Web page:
Mick Mulvaney, the acting White House chief of staff, failed to comply with a congressional subpoena on Friday that sought his testimony in the Democrat-led impeachment inquiry of President Trump.
NBC News and other outlets reported that Mulvaney’s personal attorneys informed the House committees just one minute before his deposition was scheduled to start that he the White House had directed him now to show. Mulvaney asserted “absolute immunity,” according to NBC.
It was widely anticipated that Mulvaney would not show up for the deposition. White House senior advisor Kellyanne Conway said Wednesday that Mulvaney would not comply with Democrats’ request for his voluntary testimony. Early on Friday, the Democratic committees leading the impeachment push issued a subpoena compelling Mulvaney to appear.
Trump said during a press gaggle outside the White House that he wanted Mulvaney to speak to Congress, but that White House lawyers had advised against it.
“I don’t want to give credibility to a corrupt witch hunt. I’d love to have Mick go up, frankly,” he said.
Mulvaney is a key witness in the impeachment inquiry because of the insights he can provide about Trump’s decision to withhold military assistance to Ukraine over the summer.
Trump reportedly directly Mulvaney on July 17 to put a freeze on hundreds of millions of dollars in military assistance to Ukraine in its fight against Russia. Democrats have alleged that Trump withheld the money in order to pressure Ukrainian President Volodymyr Zelensky to open investigations into Burisma Holdings, a Ukrainian energy firm that had ties to Joe Biden’s son, Hunter Biden.
Trump asked Zelensky during a July 25 phone call to consider investigating the Biden-Burisma issue. He also asked his Ukrainian counterpart for a “favor” in getting to the bottom of Ukraine’s possible interference in the 2016 presidential election.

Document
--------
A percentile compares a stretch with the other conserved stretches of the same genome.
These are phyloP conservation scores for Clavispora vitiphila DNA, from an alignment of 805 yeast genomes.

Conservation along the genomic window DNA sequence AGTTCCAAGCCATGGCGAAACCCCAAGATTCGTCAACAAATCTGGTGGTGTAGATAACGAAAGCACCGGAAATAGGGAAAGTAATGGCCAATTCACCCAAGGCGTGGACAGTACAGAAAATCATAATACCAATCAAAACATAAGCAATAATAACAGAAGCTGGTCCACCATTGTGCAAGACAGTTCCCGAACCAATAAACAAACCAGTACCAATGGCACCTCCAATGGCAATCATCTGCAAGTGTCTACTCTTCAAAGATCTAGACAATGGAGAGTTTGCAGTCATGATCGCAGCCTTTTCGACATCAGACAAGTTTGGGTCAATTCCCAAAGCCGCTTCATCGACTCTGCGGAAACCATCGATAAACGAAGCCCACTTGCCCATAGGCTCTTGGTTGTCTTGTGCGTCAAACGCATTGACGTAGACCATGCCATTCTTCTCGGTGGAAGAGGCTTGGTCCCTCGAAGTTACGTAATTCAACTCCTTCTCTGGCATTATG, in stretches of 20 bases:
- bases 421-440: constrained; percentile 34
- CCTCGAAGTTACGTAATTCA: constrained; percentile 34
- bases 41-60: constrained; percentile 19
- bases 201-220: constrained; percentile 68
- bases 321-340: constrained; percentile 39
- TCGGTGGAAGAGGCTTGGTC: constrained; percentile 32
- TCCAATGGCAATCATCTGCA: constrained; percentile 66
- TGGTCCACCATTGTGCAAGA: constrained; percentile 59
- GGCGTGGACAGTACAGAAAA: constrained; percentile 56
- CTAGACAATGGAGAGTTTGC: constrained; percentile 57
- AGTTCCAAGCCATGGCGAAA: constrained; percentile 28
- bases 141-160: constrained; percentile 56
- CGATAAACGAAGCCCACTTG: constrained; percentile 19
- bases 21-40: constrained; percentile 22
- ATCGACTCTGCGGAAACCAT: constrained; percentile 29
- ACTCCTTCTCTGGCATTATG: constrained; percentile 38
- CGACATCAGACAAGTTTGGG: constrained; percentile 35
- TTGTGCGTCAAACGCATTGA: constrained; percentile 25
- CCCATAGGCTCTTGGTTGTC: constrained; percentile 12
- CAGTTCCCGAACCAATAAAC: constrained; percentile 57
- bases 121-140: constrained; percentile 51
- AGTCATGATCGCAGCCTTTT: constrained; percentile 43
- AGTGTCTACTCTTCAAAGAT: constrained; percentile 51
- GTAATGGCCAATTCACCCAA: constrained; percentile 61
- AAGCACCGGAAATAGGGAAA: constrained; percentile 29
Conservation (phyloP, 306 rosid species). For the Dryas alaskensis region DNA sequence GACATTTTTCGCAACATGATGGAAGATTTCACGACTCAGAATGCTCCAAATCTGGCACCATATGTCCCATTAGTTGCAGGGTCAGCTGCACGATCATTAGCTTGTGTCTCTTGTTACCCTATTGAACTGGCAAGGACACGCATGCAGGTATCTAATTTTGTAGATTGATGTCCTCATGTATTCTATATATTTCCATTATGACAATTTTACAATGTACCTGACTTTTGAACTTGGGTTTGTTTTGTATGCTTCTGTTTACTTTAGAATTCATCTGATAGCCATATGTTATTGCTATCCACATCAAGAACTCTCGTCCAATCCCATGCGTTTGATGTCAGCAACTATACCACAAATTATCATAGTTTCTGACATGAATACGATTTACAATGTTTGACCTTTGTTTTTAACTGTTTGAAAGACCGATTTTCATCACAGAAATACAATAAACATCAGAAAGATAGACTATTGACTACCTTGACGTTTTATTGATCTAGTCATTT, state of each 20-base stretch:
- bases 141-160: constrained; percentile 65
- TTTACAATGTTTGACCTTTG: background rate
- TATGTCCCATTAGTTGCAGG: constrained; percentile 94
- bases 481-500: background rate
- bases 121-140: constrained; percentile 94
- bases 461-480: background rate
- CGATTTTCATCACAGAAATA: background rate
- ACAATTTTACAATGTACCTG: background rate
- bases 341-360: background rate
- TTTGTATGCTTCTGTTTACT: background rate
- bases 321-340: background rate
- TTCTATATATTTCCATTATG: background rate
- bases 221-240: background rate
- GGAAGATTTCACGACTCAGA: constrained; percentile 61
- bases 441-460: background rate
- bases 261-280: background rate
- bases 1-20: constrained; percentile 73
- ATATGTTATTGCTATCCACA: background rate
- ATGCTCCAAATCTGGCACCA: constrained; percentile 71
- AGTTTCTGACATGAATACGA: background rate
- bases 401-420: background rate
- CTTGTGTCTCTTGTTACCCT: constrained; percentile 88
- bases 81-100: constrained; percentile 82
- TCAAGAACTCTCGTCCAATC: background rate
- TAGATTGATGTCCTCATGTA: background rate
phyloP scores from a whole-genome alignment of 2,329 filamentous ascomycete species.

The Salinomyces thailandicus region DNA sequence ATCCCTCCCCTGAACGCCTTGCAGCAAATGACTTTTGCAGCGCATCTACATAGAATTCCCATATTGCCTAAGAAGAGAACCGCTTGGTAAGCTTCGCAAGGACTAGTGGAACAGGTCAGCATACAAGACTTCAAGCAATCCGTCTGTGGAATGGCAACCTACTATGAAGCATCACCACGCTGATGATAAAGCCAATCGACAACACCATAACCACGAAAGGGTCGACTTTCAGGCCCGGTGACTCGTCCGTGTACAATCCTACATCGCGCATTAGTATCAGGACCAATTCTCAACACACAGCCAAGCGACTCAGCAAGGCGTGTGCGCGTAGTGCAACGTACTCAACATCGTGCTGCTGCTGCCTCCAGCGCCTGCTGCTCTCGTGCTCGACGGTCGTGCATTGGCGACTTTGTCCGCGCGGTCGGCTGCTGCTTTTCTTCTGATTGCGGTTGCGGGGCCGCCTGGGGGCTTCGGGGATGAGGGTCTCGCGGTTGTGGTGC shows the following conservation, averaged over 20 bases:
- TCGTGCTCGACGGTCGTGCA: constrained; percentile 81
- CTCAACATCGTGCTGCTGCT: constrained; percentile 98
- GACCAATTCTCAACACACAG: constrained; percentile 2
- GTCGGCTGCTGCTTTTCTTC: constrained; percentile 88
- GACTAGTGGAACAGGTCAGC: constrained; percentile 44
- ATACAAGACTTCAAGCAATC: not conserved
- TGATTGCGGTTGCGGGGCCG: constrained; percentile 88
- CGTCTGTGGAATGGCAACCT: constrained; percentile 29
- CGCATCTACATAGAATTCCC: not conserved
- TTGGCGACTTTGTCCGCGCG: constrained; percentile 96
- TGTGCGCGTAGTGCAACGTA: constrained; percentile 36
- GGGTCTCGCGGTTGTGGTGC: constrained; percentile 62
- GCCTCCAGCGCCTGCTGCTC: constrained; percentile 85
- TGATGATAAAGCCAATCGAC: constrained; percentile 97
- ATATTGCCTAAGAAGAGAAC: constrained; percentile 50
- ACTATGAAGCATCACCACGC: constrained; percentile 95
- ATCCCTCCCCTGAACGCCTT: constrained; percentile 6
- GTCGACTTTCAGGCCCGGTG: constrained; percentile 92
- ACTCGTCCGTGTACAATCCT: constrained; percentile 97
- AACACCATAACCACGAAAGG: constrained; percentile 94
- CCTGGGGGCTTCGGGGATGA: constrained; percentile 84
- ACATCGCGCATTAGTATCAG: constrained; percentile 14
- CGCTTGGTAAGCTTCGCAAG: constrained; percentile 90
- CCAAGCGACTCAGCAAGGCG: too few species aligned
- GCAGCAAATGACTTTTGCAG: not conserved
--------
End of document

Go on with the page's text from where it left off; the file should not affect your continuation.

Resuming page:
Multiple State Department and White House officials have testifies as part of the impeachment inquiry. Several of them have said they had concerns that Trump had a quid pro quo involving the military aid. But so far, none of the witnesses have provided direct evidence of Trump saying that Zelensky had to open the investigations in order to obtain the military assistance.
The White House unfroze the funds on Sept. 12.
Mulvaney stepped in controversy during a press conference on Oct. 17 when he linked the freeze on military aid to Trump’s concerns about a DNC computer server that Trump believes may be in the hands of Ukraine.
“Did he also mention to me in passing the corruption related to the D.N.C. server? Absolutely. No question about that,” said Mulvaney.
“But that’s it, and that’s why we held up the money.”
News outlets like CNN and The New York Times declared that Mulvaney admitted to a quid pro quo for U.S. aid to Ukraine. But Mulvaney issued a statement after the press briefing disputing how the press characterized his comments.
“Let me be clear, there was absolutely no quid pro quo between Ukrainian military aid and any investigation into the 2016 election. The president never told me to withhold any money until the Ukrainians did anything related to the server,” Mulvaney said.
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